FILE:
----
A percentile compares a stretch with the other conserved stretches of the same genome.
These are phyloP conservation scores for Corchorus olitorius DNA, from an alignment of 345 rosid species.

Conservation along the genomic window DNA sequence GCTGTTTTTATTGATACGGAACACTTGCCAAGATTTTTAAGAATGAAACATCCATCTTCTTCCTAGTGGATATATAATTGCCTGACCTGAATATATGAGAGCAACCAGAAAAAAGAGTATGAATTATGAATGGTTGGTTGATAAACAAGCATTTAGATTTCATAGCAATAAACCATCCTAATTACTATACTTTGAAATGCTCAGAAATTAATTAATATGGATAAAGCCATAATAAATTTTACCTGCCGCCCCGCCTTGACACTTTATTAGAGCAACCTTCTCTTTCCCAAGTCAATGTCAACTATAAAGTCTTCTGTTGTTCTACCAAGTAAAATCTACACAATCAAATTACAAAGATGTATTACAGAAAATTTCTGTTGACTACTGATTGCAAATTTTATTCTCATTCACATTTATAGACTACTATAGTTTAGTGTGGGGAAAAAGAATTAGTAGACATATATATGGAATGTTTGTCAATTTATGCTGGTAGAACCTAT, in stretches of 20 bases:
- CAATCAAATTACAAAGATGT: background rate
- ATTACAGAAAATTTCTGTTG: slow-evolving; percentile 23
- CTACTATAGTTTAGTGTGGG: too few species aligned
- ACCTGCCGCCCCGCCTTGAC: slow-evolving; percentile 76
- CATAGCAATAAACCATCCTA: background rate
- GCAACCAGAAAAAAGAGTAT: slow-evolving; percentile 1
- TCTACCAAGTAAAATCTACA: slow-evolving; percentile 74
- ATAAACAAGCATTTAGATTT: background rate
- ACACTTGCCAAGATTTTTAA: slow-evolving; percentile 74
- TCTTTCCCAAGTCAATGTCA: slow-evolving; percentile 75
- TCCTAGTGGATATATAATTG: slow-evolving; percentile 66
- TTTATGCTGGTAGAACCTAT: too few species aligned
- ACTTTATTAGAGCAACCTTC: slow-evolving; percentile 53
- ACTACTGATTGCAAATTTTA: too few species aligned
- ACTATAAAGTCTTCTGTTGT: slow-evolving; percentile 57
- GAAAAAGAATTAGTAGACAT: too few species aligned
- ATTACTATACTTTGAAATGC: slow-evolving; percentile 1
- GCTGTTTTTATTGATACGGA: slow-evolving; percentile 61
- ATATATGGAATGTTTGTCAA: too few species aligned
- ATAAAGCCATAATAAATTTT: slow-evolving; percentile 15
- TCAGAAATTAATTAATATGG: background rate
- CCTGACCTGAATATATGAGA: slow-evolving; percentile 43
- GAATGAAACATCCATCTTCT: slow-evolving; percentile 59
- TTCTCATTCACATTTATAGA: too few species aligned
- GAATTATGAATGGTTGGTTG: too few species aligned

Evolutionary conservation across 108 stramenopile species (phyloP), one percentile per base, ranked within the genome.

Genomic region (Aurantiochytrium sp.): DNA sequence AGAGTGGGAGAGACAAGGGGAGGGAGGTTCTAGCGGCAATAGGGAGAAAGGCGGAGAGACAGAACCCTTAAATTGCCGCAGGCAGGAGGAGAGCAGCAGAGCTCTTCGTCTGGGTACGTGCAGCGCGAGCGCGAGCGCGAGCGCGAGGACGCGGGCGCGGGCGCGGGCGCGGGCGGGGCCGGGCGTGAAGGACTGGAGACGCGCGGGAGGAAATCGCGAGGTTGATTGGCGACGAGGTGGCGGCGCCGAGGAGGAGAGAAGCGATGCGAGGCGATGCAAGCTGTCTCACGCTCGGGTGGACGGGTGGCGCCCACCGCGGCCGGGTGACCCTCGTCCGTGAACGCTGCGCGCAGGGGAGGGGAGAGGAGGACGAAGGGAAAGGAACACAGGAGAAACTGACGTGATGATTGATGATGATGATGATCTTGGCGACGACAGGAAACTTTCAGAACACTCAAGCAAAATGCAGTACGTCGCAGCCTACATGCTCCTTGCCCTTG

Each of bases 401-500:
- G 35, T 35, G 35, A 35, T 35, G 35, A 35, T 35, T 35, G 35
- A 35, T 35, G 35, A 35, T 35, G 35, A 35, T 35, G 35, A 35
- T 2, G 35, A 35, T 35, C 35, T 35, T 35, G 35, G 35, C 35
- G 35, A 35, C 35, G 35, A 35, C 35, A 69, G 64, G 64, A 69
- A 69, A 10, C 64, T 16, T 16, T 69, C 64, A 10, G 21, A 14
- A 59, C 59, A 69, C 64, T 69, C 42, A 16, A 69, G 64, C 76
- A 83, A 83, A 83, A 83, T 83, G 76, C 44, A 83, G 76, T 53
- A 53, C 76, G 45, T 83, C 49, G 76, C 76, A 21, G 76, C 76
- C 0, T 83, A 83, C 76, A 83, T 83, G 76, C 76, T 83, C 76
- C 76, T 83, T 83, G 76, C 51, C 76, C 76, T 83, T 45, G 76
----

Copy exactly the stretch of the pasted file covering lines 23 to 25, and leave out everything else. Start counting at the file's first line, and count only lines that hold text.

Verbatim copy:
- ATAAAGCCATAATAAATTTT: slow-evolving; percentile 15
- TCAGAAATTAATTAATATGG: background rate
- CCTGACCTGAATATATGAGA: slow-evolving; percentile 43